Most times the results of a Pap test are normal. A so-called abnormal result indicates a need for further testing. There can be many reasons for an abnormal result.
Sometimes, cells on the surface of the cervix appear abnormal but not cancerous. Scientists believe that some abnormal changes in cells on the cervix are the first step in a series of slow changes that can lead to cancer later on; in other words, they may be considered precancerous. CDC says cervical intraepithelial neoplasia (or CIN) is the name for a precursor lesion to cervical cancer. The term CIN, along with a number (1 to 3), is used to describe how much of the cervix contains abnormal cells. Abnormal or precancerous cells are also called dysplasia or squamous intraepithelial lesion (SIL). SIL is described as being low-grade (early changes in the size, shape and number of cells) or high-grade (a large number of precancerous cells). High grade SIL can also be called carcinoma in situ. Cervical cancer or invasive cervical cancer, is the term used when abnormal cells spread into the cervix or to other tissues or organs.
The American Society for Colposcopy and Cervical Pathology (ASCCP) says the most common type of abnormal Pap test is an inconclusive result referred to as ASC-US or atypical squamous cells of undetermined significance. There are now new national Consensus Guidelines for dealing with ASC-US. Before these guidelines, women with ASC-US would usually either get several repeat Pap tests or undergo a colposcopy, during which the cervix is examined using a special type of microscope and biopsies can be taken. The new guidelines say the other approaches may still be used, but HPV testing is preferred whenever liquid-based Pap tests are used. If the liquid test is used, the laboratory can test the same sample used for the original Pap test for HPV. ASCCP calls HPV the primary cause of cervical cancer. The test quickly identifies those women who are HPV positive and need further evaluation. ASCCP says women who are HPV negative are less likely to have cervical cancer but that they still need regular annual Pap tests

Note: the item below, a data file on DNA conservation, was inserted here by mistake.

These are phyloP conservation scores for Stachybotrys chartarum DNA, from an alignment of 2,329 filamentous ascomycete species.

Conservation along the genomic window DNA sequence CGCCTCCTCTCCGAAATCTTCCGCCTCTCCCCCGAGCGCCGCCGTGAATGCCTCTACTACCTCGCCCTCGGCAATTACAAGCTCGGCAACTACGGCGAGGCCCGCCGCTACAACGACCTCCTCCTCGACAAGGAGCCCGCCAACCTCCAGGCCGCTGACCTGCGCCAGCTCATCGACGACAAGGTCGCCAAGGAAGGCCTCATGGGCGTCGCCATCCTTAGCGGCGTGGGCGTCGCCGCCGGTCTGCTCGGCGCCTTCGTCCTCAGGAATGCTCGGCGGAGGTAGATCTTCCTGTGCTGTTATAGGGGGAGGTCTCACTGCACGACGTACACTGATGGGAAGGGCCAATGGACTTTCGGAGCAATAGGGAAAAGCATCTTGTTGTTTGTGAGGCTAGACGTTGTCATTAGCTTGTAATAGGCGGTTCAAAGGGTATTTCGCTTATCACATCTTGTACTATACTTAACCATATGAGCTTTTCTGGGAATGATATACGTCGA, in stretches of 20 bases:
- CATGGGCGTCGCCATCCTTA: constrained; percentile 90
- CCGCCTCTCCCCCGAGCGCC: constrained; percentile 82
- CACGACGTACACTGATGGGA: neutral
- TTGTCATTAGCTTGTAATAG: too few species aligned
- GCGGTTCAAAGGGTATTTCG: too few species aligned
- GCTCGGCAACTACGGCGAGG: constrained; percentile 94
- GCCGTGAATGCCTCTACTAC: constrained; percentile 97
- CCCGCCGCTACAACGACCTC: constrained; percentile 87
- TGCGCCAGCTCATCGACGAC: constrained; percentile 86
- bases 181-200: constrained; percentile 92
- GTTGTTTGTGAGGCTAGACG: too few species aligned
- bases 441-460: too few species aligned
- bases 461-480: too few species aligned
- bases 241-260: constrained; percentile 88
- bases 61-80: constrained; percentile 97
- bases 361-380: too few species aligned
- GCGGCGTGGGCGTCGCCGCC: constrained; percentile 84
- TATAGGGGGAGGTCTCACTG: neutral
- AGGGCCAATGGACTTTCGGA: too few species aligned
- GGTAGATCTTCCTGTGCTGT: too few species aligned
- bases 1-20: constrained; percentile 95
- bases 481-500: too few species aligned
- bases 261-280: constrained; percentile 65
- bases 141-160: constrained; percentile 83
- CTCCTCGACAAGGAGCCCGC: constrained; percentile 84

The National Cancer Institute (NCI) says that if precancerous conditions are present, there may be no apparent symptoms or problems. In the early stages of cervical cancer, there may also be no symptoms. In its later stages, ACOG says cervical cancer can cause:
* abnormal vaginal bleeding or spotting
* abnormal discharge